Metascore
81

Universal acclaim - based on 29 Critics

Critic score distribution:
  1. Positive: 27 out of 29
  2. Negative: 0 out of 29
  1. Movies today rarely touch chords that are spiritual or deeply emotional, but Nathaniel Kahn's remarkable documentary My Architect: A Son's Journey does both.
  2. Obviously a profoundly personal film, but it's also a smartly conducted tour through the world of building and design that Kahn towered over during the most successful phases of his career.
  3. Not only is it the best documentary in a vintage season for nonfiction films (see "American Splendor," "Capturing the Friedmans," and "Spellbound"), it's also one of the best films of the year. It's as lyrical about the particulars of Kahn as it is about the universals of fathers and sons.
  4. 100
    A first-person documentary with the subterranean pull of a superb confessional novel.
  5. The journey comes together to be one of the very best of the "in search of" documentaries: open-minded, informative, immaculately crafted, full of moving and highly privileged moments of discovery.
  6. 90
    An inspired homage to his father's work, and a bracing, bittersweet testament of filial love mixed with pain and compassion.
  7. Reviewed by: David Rooney
    90
    This fascinating portrait of an eccentric visionary and his chaotic triple family life is an accomplished, enormously satisfying non-fiction work.
  8. Reviewed by: Benjamin Forgey
    90
    This is a bittersweet story, no question. But to the son's great credit, what emerges from his patient investigation is a remarkably rich, even sympathetic, portrait of the father.
  9. Reviewed by: David Schwartz
    90
    Absorbing, beautiful documentary.
  10. 88
    What a sad film this, and how filled with the mystery of human life.
  11. 88
    The result is an immensely enjoyable portrait of a strange-looking, non-comforming genius who loved women as much as designing masterpieces but was never able to commit to them. In other words: great architect, lousy family man.
  12. 88
    Nathaniel fares well with his father's fellow masters, although Frank Gehry seems evasive.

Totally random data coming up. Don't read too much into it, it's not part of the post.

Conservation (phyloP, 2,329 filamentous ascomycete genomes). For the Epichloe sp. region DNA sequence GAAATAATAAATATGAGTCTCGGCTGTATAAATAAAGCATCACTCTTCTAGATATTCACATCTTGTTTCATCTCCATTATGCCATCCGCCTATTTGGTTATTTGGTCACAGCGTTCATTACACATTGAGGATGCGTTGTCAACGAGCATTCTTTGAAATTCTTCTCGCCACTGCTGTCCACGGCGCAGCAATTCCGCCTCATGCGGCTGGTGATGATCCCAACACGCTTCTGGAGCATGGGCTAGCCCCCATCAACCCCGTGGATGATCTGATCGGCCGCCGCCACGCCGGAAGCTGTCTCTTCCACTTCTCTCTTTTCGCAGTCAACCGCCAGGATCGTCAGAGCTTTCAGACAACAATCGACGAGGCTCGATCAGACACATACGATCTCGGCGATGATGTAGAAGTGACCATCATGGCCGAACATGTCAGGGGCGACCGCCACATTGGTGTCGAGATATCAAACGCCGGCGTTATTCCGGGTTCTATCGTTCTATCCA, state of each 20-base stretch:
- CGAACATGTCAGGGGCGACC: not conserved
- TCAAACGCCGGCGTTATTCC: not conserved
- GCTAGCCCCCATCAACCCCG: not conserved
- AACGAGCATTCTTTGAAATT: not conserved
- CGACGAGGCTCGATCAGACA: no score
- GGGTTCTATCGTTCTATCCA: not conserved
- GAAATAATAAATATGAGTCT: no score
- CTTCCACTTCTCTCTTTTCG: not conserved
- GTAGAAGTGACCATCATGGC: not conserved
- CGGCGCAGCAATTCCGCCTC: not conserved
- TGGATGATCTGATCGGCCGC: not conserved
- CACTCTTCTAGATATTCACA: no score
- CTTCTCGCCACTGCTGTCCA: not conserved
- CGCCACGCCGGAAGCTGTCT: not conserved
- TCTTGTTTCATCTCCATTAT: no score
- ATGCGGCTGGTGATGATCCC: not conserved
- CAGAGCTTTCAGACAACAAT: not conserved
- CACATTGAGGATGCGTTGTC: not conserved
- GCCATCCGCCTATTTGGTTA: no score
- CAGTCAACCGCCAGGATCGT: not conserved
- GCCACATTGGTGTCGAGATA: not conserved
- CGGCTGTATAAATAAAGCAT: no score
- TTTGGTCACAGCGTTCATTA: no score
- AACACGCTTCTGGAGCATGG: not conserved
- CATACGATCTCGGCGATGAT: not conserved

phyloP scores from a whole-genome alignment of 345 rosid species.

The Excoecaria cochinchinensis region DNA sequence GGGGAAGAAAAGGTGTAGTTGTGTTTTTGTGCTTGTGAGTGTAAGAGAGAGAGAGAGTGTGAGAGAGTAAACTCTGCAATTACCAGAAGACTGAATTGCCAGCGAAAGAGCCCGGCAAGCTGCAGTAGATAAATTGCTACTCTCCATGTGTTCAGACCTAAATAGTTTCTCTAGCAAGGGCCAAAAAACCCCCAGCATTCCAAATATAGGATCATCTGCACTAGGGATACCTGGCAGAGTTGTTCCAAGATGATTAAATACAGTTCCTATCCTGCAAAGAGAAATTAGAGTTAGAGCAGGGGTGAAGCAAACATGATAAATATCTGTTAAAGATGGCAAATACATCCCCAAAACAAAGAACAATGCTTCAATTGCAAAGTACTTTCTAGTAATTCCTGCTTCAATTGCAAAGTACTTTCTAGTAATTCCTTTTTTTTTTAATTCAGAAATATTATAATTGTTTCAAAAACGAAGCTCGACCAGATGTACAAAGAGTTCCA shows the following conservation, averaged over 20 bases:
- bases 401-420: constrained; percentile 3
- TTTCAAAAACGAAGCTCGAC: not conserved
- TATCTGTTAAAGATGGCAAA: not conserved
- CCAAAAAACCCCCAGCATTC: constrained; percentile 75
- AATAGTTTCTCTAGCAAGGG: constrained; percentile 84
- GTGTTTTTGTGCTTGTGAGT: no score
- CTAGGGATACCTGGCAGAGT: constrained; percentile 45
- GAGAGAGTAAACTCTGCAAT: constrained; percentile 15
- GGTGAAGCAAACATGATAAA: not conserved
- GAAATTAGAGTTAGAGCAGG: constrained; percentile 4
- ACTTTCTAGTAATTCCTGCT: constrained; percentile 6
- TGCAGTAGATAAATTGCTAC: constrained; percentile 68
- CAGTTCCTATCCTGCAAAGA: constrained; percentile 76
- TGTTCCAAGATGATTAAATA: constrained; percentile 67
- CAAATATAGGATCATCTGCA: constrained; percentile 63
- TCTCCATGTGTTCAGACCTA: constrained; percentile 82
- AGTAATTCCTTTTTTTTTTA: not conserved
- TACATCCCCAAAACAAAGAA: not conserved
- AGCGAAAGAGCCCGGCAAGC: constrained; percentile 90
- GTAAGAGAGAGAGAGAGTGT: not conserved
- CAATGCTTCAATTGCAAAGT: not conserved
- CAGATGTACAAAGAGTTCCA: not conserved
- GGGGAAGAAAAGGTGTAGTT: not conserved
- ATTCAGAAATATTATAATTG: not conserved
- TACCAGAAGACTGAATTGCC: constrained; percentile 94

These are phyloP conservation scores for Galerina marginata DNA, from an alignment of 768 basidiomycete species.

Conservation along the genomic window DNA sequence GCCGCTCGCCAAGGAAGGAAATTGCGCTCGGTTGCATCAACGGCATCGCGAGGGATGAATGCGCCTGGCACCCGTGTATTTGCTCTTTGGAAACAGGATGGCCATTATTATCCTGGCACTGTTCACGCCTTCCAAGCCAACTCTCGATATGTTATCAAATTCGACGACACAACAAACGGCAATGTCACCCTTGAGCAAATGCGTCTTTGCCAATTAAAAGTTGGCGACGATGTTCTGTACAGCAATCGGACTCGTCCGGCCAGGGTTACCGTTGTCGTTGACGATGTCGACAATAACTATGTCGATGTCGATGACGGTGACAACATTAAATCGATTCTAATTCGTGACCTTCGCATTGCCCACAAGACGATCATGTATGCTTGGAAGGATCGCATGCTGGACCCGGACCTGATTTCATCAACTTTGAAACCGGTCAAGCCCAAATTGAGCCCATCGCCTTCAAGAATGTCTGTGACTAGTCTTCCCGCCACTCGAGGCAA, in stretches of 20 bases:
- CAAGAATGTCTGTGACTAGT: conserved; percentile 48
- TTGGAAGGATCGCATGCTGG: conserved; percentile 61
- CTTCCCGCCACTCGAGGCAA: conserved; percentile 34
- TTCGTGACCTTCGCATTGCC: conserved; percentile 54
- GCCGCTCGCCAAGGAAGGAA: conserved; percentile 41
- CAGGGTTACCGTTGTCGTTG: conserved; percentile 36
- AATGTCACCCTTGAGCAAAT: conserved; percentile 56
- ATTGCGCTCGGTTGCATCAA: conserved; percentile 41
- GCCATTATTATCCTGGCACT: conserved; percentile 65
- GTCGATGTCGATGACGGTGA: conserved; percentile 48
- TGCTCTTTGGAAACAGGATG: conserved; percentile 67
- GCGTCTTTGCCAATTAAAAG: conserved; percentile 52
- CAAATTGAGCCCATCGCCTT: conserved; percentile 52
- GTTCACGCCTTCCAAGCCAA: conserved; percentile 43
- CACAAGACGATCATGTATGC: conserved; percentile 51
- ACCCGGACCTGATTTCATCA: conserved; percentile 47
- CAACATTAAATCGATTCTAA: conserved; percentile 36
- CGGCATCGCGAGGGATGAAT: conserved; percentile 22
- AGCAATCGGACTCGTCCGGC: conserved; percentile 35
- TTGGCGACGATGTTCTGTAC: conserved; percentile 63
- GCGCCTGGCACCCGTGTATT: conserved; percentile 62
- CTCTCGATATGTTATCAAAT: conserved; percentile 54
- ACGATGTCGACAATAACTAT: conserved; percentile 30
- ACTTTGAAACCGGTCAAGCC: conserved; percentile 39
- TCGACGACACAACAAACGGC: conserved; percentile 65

13. The son is obsessive and petulant, punishing and self-pitying, and by the time he gets to a talk with his hurt old mother, we understand why.
  14. 83
    The most telling moment comes when his mother reveals that, despite all the subterfuge and false promises, she wouldn't have had it any other way.
  15. Reviewed by: Joe Mader
    80
    Tinged with sorrow, compassion, forgiveness and, ultimately, love. More than 25 years after his father's death, Nathaniel visits his father's architectural works and speaks to the people who knew him.
  16. 80
    What makes it enthralling is the younger Kahn's openness to a range of emotional responses (his own and others') to his father's life above and below board, and his readiness to turn his own predicament into both entertainment and a provisional kind of puckish wisdom.
  17. 80
    Touring his father's magnificent structures, Nathaniel shows signs of coming around to his mother's point of view, and of realizing that Kahn's towering contributions to art and humanity perhaps exceed (if not altogether excuse) his shortcomings as a father, a husband, and a lover.
  18. The son's search is one of three strands of a story that the movie weaves into a meticulously structured portrait of a complicated man who remains elusive even after key elements of the puzzle have been pieced together.
  19. 78
    Fathers and families and the impossibility of ever fully understanding either are at the heart of My Architect, and like Nathaniel Kahn, we come away from the film with a renewed appreciation of both.
  20. 75
    It is a stunning work that captures with elegance -- and touches of lyricism -- the challenge of finding the man through the artist.
  21. Apparently Louis Kahn was not much of a father, raconteur or businessman. But he was a genius, and he left his mark on all the people whose lives he touched.
  22. A twofold story of heroic achievements and personal failings.
  23. Reviewed by: Ken Fox
    70
    This touching documentary is many things at once: a fascinating biography, a gorgeously shot travelogue, a provocative disquisition on the relevance of architecture and, above all, the record of a son's poignant search for a father.
  24. 70
    Fascinating and heartbreaking film.
  25. Nathaniel will sometimes take it too far. It's particularly distracting, and even a little distancing, when he waits till the end of a lengthy interview to tell one of his father's former collaborators and friends that he is Louis' son.
  26. Nathaniel Kahn is very much a presence in this film, at times too much so. The title is properly read with the emphasis on the "my," and the work itself is a plea, understandable but disconcerting at times in its nakedness, to be linked irrevocably to his father.
  27. The son has served the father well, though he faced an odd difficulty: the architect's life was so unusual that his son's understandable absorption with it steals a bit of time from his treatment of the work.
  28. Reviewed by: David Parkinson
    60
    You'll be left as much in the dark as the director about the personality traits that inspired the loyalty of three strong, intelligent women towards this self-centred, physically-resistible enigma.
  29. A fascinating look at a bizarre man and a brilliant talent. But a good deal of the movie is described by its subtitle -- "A Son's Journey'' -- and to the extent it is, the movie sags.

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